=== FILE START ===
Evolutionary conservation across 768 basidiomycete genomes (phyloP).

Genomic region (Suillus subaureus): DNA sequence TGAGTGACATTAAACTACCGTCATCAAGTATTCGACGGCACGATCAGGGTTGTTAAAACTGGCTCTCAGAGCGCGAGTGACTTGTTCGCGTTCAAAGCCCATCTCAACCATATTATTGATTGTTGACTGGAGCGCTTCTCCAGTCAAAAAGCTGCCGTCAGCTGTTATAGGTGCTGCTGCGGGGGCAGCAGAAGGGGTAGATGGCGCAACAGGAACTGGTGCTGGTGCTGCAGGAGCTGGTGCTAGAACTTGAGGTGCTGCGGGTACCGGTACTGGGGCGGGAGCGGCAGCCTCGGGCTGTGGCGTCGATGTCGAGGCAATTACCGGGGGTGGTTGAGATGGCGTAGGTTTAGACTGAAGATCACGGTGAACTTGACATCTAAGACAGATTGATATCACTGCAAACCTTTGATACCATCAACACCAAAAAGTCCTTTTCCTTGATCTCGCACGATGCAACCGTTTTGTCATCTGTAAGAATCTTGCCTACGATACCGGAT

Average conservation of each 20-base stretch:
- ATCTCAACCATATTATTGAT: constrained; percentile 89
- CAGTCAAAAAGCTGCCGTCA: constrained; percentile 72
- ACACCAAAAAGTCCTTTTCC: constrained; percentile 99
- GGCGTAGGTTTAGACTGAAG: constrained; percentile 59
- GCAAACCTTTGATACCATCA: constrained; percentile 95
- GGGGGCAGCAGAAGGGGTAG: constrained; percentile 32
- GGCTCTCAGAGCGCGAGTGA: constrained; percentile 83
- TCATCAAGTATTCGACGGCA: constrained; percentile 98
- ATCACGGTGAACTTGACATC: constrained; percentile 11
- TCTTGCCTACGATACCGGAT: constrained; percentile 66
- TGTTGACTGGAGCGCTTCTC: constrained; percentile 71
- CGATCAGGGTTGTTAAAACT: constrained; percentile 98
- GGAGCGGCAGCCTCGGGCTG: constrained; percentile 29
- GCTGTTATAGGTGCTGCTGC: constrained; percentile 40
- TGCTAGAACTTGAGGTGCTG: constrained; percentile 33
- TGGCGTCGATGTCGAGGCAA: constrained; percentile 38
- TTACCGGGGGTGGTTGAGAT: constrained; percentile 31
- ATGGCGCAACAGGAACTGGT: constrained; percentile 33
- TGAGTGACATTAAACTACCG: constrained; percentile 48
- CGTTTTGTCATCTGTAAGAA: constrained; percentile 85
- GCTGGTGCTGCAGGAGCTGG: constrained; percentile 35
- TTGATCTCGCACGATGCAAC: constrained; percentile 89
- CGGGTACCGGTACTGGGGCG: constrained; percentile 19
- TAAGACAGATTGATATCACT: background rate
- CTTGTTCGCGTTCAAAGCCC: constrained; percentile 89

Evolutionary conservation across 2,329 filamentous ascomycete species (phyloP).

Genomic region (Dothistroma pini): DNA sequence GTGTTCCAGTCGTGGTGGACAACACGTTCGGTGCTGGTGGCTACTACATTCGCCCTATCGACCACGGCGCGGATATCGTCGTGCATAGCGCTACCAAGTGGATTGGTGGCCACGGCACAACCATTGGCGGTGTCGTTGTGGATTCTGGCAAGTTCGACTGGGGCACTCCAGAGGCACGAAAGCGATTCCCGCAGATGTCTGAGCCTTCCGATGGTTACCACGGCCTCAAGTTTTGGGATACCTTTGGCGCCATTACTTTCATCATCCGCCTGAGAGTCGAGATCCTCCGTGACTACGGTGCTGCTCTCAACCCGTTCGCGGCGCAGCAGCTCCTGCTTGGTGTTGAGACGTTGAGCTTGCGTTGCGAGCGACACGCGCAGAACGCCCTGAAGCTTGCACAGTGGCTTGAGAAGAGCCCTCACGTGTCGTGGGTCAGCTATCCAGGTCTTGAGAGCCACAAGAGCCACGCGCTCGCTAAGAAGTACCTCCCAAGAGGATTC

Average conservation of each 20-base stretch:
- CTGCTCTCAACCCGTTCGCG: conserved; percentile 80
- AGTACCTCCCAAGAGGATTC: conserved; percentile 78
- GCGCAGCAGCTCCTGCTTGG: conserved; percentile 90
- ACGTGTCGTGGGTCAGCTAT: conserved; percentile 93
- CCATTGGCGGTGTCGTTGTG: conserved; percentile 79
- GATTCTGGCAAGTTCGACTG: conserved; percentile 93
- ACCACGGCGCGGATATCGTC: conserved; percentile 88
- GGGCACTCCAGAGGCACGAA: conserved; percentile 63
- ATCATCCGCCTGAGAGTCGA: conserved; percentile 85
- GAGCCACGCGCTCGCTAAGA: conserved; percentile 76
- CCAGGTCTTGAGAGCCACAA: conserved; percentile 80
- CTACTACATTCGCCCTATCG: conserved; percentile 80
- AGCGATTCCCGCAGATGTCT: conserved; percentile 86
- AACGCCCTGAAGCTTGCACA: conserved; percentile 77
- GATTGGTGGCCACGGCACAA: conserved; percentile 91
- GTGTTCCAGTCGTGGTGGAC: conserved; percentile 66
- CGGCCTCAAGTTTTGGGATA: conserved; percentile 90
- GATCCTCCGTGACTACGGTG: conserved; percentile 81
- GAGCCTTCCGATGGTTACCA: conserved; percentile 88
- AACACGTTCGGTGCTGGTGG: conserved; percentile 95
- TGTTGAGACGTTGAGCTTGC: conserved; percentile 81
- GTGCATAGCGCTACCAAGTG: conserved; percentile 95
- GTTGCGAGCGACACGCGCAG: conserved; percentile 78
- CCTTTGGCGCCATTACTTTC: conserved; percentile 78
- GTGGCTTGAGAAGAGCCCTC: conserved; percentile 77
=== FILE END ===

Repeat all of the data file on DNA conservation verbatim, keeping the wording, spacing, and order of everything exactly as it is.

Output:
Evolutionary conservation across 768 basidiomycete genomes (phyloP).

Genomic region (Suillus subaureus): DNA sequence TGAGTGACATTAAACTACCGTCATCAAGTATTCGACGGCACGATCAGGGTTGTTAAAACTGGCTCTCAGAGCGCGAGTGACTTGTTCGCGTTCAAAGCCCATCTCAACCATATTATTGATTGTTGACTGGAGCGCTTCTCCAGTCAAAAAGCTGCCGTCAGCTGTTATAGGTGCTGCTGCGGGGGCAGCAGAAGGGGTAGATGGCGCAACAGGAACTGGTGCTGGTGCTGCAGGAGCTGGTGCTAGAACTTGAGGTGCTGCGGGTACCGGTACTGGGGCGGGAGCGGCAGCCTCGGGCTGTGGCGTCGATGTCGAGGCAATTACCGGGGGTGGTTGAGATGGCGTAGGTTTAGACTGAAGATCACGGTGAACTTGACATCTAAGACAGATTGATATCACTGCAAACCTTTGATACCATCAACACCAAAAAGTCCTTTTCCTTGATCTCGCACGATGCAACCGTTTTGTCATCTGTAAGAATCTTGCCTACGATACCGGAT

Average conservation of each 20-base stretch:
- ATCTCAACCATATTATTGAT: constrained; percentile 89
- CAGTCAAAAAGCTGCCGTCA: constrained; percentile 72
- ACACCAAAAAGTCCTTTTCC: constrained; percentile 99
- GGCGTAGGTTTAGACTGAAG: constrained; percentile 59
- GCAAACCTTTGATACCATCA: constrained; percentile 95
- GGGGGCAGCAGAAGGGGTAG: constrained; percentile 32
- GGCTCTCAGAGCGCGAGTGA: constrained; percentile 83
- TCATCAAGTATTCGACGGCA: constrained; percentile 98
- ATCACGGTGAACTTGACATC: constrained; percentile 11
- TCTTGCCTACGATACCGGAT: constrained; percentile 66
- TGTTGACTGGAGCGCTTCTC: constrained; percentile 71
- CGATCAGGGTTGTTAAAACT: constrained; percentile 98
- GGAGCGGCAGCCTCGGGCTG: constrained; percentile 29
- GCTGTTATAGGTGCTGCTGC: constrained; percentile 40
- TGCTAGAACTTGAGGTGCTG: constrained; percentile 33
- TGGCGTCGATGTCGAGGCAA: constrained; percentile 38
- TTACCGGGGGTGGTTGAGAT: constrained; percentile 31
- ATGGCGCAACAGGAACTGGT: constrained; percentile 33
- TGAGTGACATTAAACTACCG: constrained; percentile 48
- CGTTTTGTCATCTGTAAGAA: constrained; percentile 85
- GCTGGTGCTGCAGGAGCTGG: constrained; percentile 35
- TTGATCTCGCACGATGCAAC: constrained; percentile 89
- CGGGTACCGGTACTGGGGCG: constrained; percentile 19
- TAAGACAGATTGATATCACT: background rate
- CTTGTTCGCGTTCAAAGCCC: constrained; percentile 89

Evolutionary conservation across 2,329 filamentous ascomycete species (phyloP).

Genomic region (Dothistroma pini): DNA sequence GTGTTCCAGTCGTGGTGGACAACACGTTCGGTGCTGGTGGCTACTACATTCGCCCTATCGACCACGGCGCGGATATCGTCGTGCATAGCGCTACCAAGTGGATTGGTGGCCACGGCACAACCATTGGCGGTGTCGTTGTGGATTCTGGCAAGTTCGACTGGGGCACTCCAGAGGCACGAAAGCGATTCCCGCAGATGTCTGAGCCTTCCGATGGTTACCACGGCCTCAAGTTTTGGGATACCTTTGGCGCCATTACTTTCATCATCCGCCTGAGAGTCGAGATCCTCCGTGACTACGGTGCTGCTCTCAACCCGTTCGCGGCGCAGCAGCTCCTGCTTGGTGTTGAGACGTTGAGCTTGCGTTGCGAGCGACACGCGCAGAACGCCCTGAAGCTTGCACAGTGGCTTGAGAAGAGCCCTCACGTGTCGTGGGTCAGCTATCCAGGTCTTGAGAGCCACAAGAGCCACGCGCTCGCTAAGAAGTACCTCCCAAGAGGATTC

Average conservation of each 20-base stretch:
- CTGCTCTCAACCCGTTCGCG: conserved; percentile 80
- AGTACCTCCCAAGAGGATTC: conserved; percentile 78
- GCGCAGCAGCTCCTGCTTGG: conserved; percentile 90
- ACGTGTCGTGGGTCAGCTAT: conserved; percentile 93
- CCATTGGCGGTGTCGTTGTG: conserved; percentile 79
- GATTCTGGCAAGTTCGACTG: conserved; percentile 93
- ACCACGGCGCGGATATCGTC: conserved; percentile 88
- GGGCACTCCAGAGGCACGAA: conserved; percentile 63
- ATCATCCGCCTGAGAGTCGA: conserved; percentile 85
- GAGCCACGCGCTCGCTAAGA: conserved; percentile 76
- CCAGGTCTTGAGAGCCACAA: conserved; percentile 80
- CTACTACATTCGCCCTATCG: conserved; percentile 80
- AGCGATTCCCGCAGATGTCT: conserved; percentile 86
- AACGCCCTGAAGCTTGCACA: conserved; percentile 77
- GATTGGTGGCCACGGCACAA: conserved; percentile 91
- GTGTTCCAGTCGTGGTGGAC: conserved; percentile 66
- CGGCCTCAAGTTTTGGGATA: conserved; percentile 90
- GATCCTCCGTGACTACGGTG: conserved; percentile 81
- GAGCCTTCCGATGGTTACCA: conserved; percentile 88
- AACACGTTCGGTGCTGGTGG: conserved; percentile 95
- TGTTGAGACGTTGAGCTTGC: conserved; percentile 81
- GTGCATAGCGCTACCAAGTG: conserved; percentile 95
- GTTGCGAGCGACACGCGCAG: conserved; percentile 78
- CCTTTGGCGCCATTACTTTC: conserved; percentile 78
- GTGGCTTGAGAAGAGCCCTC: conserved; percentile 77